"Tapton Downey stood up. He was brown,
powerfully-muscled, and ready."
Yet he grew suddenly cagey when it came to actual betting. He got two-to-one that Lenihan, as he called him, would win if the fight went more than thirty minutes.
One way and another Farmer Bates laid out the money Downey had given him, and a sizable bit of his own.
After the first knock-down, Bates bet a little more. After the second knock-down he got still longer odds. Then Downey, apparently with a lucky punch, put the Slasher down.
Free of each other again, Downey took a partially blocked punch high on the head, went under a left and smashed the bigger man hard in the belly with a right. The Slasher was strong, and as he tried to wrestle Downey down, the latter deliberately let one knee give way and was thrown heavily.
As he rested on the knee of his second, Downey let his eyes go to where the Farmer stood, just outside the ring, and the Farmer spread empty hands at him. The money, those empty hands said, was all down.
Time was called, and Tapton Downey stood up. He was brown, powerfully-muscled, and ready. Under his shock of black hair his green eyes were cold as he moved up to toe the mark.
The Slasher lunged at him and Downey let his right foot go back two inches and fired his right just as the Slasher reached the end of his lunge. The Slasher had thrown his right and missed, and Downey's right fist struck like a bludgeon on the point of his chin.
The big man hesitated in mid-air, then dropped flat on his face ... out cold.
Pandemonium broke out, and the Slasher was dragged to his corner amid a roar of cheers and angry shouts.
Swiftly, a crowd of roustabouts and river-men gathered about Downey, forming a protective screen.
Ten slow seconds passed, then ten more. The Slasher was out. Farmer Bates, surrounded by river-men, moved to collect his bets. Somebody thrust a sweater at Downey and he slipped it over his head, then grabbed his coat and cap. As quickly as he could, he slipped his legs into his pants and buckled his belt.
There was going to be hell to pay when the gamblers got their wind ... but by that time he and the farmer would be safely out of town.
Suddenly from out of the crowd around him a hand grasped Downey's elbow. A ferret-faced man in a dirty checkered suit hissed at him. "Run! Run, Downey! Malone knows who you are!"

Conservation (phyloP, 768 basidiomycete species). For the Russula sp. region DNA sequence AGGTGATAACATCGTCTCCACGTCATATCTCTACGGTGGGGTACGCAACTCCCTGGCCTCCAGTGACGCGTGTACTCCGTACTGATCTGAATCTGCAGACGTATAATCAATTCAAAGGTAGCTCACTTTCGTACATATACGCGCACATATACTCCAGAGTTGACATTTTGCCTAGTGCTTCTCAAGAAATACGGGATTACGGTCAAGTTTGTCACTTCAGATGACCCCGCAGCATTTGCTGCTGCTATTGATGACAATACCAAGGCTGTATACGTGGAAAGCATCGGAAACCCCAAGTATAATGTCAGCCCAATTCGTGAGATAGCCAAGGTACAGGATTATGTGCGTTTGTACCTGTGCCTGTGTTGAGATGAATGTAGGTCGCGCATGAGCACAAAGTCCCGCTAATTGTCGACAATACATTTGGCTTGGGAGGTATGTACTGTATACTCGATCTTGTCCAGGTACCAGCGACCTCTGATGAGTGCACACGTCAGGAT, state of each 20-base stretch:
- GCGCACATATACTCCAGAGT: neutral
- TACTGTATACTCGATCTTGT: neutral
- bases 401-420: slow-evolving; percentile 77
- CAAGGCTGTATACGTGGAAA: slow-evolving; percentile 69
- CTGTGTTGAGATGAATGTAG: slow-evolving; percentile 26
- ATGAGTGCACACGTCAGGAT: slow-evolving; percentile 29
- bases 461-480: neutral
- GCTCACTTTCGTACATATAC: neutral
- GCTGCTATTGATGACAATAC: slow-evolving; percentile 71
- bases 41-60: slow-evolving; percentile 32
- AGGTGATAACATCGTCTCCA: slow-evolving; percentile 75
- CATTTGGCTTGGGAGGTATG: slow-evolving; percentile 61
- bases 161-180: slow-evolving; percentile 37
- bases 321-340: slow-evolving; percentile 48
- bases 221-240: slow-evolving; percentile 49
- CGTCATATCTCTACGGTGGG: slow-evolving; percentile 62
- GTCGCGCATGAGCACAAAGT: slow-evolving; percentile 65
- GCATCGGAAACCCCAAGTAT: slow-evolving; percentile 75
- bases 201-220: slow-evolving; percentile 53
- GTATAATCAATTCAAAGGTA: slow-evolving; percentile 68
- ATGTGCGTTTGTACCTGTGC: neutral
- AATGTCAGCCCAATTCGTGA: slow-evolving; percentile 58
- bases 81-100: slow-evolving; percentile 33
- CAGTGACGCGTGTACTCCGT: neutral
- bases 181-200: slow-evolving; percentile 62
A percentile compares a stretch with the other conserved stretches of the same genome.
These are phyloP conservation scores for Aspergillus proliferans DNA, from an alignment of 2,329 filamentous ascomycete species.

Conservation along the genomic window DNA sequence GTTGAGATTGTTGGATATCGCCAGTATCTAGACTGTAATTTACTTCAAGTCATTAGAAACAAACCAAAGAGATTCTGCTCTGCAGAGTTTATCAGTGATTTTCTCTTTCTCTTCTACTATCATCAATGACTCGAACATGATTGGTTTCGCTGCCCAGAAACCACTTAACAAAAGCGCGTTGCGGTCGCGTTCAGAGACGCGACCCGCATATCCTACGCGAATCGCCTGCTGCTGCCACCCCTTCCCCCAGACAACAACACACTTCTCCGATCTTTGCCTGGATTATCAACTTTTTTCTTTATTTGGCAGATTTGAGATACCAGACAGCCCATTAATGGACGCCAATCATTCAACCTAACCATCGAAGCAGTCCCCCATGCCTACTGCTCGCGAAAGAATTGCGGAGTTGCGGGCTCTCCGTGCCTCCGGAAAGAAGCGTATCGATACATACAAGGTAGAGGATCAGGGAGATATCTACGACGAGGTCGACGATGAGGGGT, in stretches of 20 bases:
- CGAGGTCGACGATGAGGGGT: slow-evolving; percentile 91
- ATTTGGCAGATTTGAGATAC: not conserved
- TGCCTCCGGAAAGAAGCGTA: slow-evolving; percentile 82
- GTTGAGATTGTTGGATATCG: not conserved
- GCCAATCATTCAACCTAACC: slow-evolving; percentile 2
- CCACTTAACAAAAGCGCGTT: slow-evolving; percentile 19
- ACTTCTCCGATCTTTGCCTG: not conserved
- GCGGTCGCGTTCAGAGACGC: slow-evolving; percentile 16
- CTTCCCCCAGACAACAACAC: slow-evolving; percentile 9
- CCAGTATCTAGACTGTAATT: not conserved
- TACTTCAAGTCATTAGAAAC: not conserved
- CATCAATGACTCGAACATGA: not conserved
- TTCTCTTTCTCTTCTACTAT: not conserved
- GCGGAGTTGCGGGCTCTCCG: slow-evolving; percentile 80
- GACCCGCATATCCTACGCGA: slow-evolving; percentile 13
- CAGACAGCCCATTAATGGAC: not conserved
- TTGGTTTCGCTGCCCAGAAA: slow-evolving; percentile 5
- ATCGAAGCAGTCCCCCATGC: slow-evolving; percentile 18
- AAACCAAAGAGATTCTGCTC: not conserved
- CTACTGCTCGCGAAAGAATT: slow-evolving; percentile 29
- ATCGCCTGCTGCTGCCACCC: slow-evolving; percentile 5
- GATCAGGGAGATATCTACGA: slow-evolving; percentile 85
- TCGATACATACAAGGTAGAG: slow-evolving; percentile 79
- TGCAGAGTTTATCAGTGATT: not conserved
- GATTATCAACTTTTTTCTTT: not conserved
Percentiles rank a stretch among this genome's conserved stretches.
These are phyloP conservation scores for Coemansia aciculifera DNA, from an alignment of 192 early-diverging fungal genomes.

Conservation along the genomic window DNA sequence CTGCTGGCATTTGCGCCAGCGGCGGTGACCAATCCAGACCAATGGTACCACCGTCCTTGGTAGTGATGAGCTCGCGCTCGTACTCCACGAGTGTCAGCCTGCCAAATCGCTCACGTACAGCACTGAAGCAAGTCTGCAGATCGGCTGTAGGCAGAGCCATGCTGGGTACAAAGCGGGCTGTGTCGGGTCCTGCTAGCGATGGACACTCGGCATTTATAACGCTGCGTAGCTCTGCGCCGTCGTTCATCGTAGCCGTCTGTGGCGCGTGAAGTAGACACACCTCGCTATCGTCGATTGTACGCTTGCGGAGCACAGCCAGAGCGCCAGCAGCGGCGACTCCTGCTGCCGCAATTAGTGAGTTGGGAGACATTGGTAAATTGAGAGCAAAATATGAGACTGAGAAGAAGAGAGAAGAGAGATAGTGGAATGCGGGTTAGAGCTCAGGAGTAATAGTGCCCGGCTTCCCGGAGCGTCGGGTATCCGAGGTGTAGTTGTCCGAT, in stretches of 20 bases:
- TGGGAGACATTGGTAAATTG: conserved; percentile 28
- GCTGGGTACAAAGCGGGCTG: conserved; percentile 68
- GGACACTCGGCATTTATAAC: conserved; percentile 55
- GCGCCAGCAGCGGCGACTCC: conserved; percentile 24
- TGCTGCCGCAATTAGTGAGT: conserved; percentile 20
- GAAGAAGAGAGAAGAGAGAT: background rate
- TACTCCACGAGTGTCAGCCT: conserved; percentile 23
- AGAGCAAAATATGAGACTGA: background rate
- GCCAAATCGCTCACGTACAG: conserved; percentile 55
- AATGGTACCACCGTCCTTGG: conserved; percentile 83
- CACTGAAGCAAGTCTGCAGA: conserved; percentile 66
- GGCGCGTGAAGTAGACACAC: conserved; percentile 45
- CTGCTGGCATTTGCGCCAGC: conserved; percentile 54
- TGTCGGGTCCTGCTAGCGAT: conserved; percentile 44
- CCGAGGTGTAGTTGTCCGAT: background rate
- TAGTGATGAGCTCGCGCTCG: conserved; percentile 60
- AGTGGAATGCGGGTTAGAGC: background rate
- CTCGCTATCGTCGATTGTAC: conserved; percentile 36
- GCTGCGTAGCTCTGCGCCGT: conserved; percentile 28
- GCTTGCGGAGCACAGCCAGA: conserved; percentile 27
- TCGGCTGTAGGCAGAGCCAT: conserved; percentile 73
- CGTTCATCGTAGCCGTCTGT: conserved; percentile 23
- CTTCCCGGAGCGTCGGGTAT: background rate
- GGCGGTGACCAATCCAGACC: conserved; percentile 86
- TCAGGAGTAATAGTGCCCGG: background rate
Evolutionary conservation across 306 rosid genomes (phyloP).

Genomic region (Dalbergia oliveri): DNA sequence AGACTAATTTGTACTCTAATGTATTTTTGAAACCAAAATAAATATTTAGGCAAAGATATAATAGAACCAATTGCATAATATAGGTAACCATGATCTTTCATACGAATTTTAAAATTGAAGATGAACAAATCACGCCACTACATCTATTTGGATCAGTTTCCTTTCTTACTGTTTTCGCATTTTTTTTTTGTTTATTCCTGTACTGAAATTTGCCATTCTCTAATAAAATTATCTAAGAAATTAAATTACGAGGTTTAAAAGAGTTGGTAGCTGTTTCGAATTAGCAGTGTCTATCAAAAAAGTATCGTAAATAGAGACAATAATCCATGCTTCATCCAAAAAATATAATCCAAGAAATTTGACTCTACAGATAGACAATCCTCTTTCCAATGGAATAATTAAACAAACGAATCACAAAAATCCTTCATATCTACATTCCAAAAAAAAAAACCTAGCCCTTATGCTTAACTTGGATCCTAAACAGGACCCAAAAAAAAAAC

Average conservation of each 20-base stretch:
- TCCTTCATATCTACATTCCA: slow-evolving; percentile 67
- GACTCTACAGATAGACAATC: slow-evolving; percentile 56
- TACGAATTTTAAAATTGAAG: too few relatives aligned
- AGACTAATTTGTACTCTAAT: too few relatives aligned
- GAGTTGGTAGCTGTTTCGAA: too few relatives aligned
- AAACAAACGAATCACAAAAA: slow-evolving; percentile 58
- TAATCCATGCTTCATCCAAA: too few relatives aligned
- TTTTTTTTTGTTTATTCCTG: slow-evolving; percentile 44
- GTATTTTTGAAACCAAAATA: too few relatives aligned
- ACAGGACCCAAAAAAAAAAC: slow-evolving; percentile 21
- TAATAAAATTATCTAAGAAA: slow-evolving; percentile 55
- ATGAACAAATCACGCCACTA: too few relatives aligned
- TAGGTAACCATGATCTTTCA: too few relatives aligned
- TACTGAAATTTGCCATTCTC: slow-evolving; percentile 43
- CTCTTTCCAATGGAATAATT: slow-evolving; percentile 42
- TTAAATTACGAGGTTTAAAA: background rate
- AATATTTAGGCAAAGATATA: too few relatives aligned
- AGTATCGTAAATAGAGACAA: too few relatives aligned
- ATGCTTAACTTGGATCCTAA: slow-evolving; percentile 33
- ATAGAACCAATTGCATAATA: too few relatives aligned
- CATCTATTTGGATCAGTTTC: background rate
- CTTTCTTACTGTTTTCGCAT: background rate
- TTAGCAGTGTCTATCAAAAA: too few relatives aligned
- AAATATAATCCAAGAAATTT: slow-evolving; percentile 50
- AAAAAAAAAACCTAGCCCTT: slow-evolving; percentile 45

He paused in mid-stride, thinking swiftly. King Malone was the gambler who had put up most of the bets against him, and was the man who had imported the Slasher. If Malone knew that Downey was who he was, then Downey was in trouble.
"Don't wait!" The little man hissed at him. "Run!"
"I've got to see a man," Downey replied shortly. "I can run later."
"He sent me!" The little man grasped his sleeve with yellow, stained fingers. "It was the Farmer sent me! He'll meet you in St. Louis with the money!"
Suddenly the heat and the excitement were gone, the grasping fingers forgotten. Meet him in St. Louis, would he? The Farmer?
Shoving the little man away, Downey ducked into an alley and ran swiftly. As he ran he was thinking. Two weeks ago a fellow roustabout had said to him, "Hey what's your friend Bates doin' with two places to live? He hired himself a place down by the river. My brother owns it. Only he gave himself another name when he did it. Called himself Higgins."
At the time Downey had thought little of it, but now, quite suddenly, he realized what it meant. This was where the Farmer had gone with the money, for the Farmer did not intend to be found. And if King Malone had been tipped off as to who Tapton Downey was, it must have been the Farmer who did it.
- End of Fragment -
BEAU L'AMOUR'S COMMENTS: It's really too bad that Louis didn't finish this story or write something else specifically about the 19th century boxing scene; it's an interesting subject.
Boxing gloves became more common in the 1860s and were required under the Marquess of Queensberry Rules. Jem Mace (who denied being a Gypsy) was in the US for a few years, 1869 to the early 1870s, and then returned for awhile later in the decade and again in the 1890s.